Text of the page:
News Posts matching "Player Unknown's Battlegrounds"

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AMD Releases Radeon Software Adrenalin 18.2.2 Beta

AMD today released the latest version of Radeon Software Adrenalin Edition. Version 18.2.2 Beta introduces much welcome performance uplifts for Player Unknown's Battlegrounds (PUBG), with up to 5 percent gains over 17.12.1 at 1440p, and up to 7 percent gains over it at 1080p. It also includes optimization for "Kingdom Come: Deliverance" and "Fortnite." You can expect up to 3 percent performance uplift at 1440p, and up to 4 percent at 1080p with "Kingdom Come: Deliverance," and up to 3 percent at 1440 and up to 6 percent at 1080p with "Fortnite." Grab the driver from the link below.

DOWNLOAD: Radeon Software Adrenalin 18.2.2 Beta

Various AMD Ryzen "Raven Ridge" Models Put Through 3DMark

Ahead of its February 12 launch, various models of AMD Ryzen "Raven Ridge" APUs, in both their notebook and desktop iterations, were put through 3DMark, which is perhaps the best way to put AMD's combination of its latest CPU and GPU architectures, to the test. Pictures also surfaced on Reddit, of the PIB boxes of the Ryzen 3 2200G and Ryzen 5 2400G, highlighting their "silver band" demarcation from the rest of the Ryzen processor lineup. This silver band features prominent Radeon Vega graphics branding, indicating that the model is a "Raven Ridge" APU.

Armed with 704 "Vega" stream processors spread across 11 NGCUs, the Radeon Vega 11 integrated graphics core of the Ryzen 5 2400G is AMD's fastest integrated graphics solution by far. It's also the fastest integrated graphics solution fully integrated with the CPU silicon (unlike, for example, the Core i7-8705G being a multi-chip module). The entire Ryzen "Raven Ridge" APU lineup was put through 3DMark 11 "Performance" preset, by someone with access to all of them. The 2400G leads the pack with 5,162 points, and a graphics score of 5,042 points. The 2200G, which features 512 stream processors, and lacks SMT, manages 4,151 points, with 3,950 points graphics score. The 2400G scores somewhere between the desktop RX 550 and the RX 560, which makes it possible for you to run "Player Unknown's Battlegrounds" at 900p or even 1080p with some details dialed down.

Player Unknown's Battlegrounds Records 2.5 Million Concurrent Players

Player Unknown's Battlegrounds (PUBG) is 2017's unexpected gaming success. The hero-arena shooter sold 20 million copies, earning its developer Bluehole an impressive $600 million in sales. Earlier this week, PUBG achieved the rare feat of the highest number of live gaming sessions, with 2.5 million concurrent players. That's 2.5 million people playing the game online at the same time.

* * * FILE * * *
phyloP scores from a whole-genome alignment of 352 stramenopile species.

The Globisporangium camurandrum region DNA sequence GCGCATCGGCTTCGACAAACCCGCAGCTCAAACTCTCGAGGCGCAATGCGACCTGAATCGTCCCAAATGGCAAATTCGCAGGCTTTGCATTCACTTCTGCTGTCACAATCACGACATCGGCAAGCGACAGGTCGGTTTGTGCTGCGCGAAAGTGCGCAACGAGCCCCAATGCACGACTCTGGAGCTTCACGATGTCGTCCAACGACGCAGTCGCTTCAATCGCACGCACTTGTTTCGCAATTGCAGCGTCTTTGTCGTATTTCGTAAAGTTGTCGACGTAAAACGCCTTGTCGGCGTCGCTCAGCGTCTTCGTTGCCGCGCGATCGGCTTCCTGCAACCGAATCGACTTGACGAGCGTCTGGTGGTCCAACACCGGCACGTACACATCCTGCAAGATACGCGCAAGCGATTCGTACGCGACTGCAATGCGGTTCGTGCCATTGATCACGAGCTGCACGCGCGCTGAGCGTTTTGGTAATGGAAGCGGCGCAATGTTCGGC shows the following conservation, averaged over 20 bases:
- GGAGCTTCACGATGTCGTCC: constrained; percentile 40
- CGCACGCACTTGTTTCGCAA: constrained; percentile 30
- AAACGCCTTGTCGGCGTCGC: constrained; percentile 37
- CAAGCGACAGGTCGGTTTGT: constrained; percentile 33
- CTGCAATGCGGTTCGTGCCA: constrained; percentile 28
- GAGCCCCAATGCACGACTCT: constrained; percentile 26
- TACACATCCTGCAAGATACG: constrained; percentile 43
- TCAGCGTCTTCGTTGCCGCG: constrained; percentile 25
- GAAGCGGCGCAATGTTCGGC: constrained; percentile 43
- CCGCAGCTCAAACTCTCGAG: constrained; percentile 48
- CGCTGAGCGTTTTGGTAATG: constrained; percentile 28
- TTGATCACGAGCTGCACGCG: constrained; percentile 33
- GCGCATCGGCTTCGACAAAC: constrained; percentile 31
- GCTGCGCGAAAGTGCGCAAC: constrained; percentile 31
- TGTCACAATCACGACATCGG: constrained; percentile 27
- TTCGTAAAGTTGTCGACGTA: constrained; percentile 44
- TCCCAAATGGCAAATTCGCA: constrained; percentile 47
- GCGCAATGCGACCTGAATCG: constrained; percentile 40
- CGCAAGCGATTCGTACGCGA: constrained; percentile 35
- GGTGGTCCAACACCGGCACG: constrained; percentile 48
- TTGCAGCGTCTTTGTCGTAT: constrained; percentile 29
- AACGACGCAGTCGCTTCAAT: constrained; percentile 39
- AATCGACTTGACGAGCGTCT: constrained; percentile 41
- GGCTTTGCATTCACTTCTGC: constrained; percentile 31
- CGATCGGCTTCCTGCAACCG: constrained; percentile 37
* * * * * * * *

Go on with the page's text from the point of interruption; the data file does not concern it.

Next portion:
This sets the record for most concurrent players for Steam, the DRM service distributing PUBG. Adding to that, PUBG is a PC-exclusive, with ports of the game to consoles only hitting the shelves in December. The Xbox One version will be released on December 12. The game is such a big commercial success that its developer Bluehole reincorporated itself as PUBG Corp.

PUBG Review-bombed Due to In-game Ads on Steam

PlayerUnknown's Battlegrounds (PUBG) is a game that has been in the limelight mainly for the unexpected success it achieved in the Steam platform, passing unexpected milestones in the sales department (around 10 million copies sold) and in maximum concurrent players (1,645,460). However, the game has also seen its fair share of problems due to technical or balancing reasons. If there is one circumstance of public outcry that could have been avoided, though, it's the latest: Chinese players have review-bombed PUBG due to the addition of in-game ads. On which we had a more in-depth editorial sometime ago, if you want to take a look.

Review bombing isn't new, and started even before the latest high-profile event of the sort, around Campo Santo's Firewatch. The in-game ads are only present in loading screens, and point towards a third-party VPN service, which promises better internet connections to thousands of Chinese players when connecting to non-asian servers. For now, the ads seem to be limited to the Chinese crowd; there's a chance these ads could expand to other, non-China based players, although that is looking increasingly likely, considering the overall response from the affected portion of PUBG's player-base - the game now counts with more than 26 thousand negative reviews, with the vast majority of those hitting the game since September 29th (not exclusively due to the in-game ads, but those are the most pervasive argument in the reviews.)
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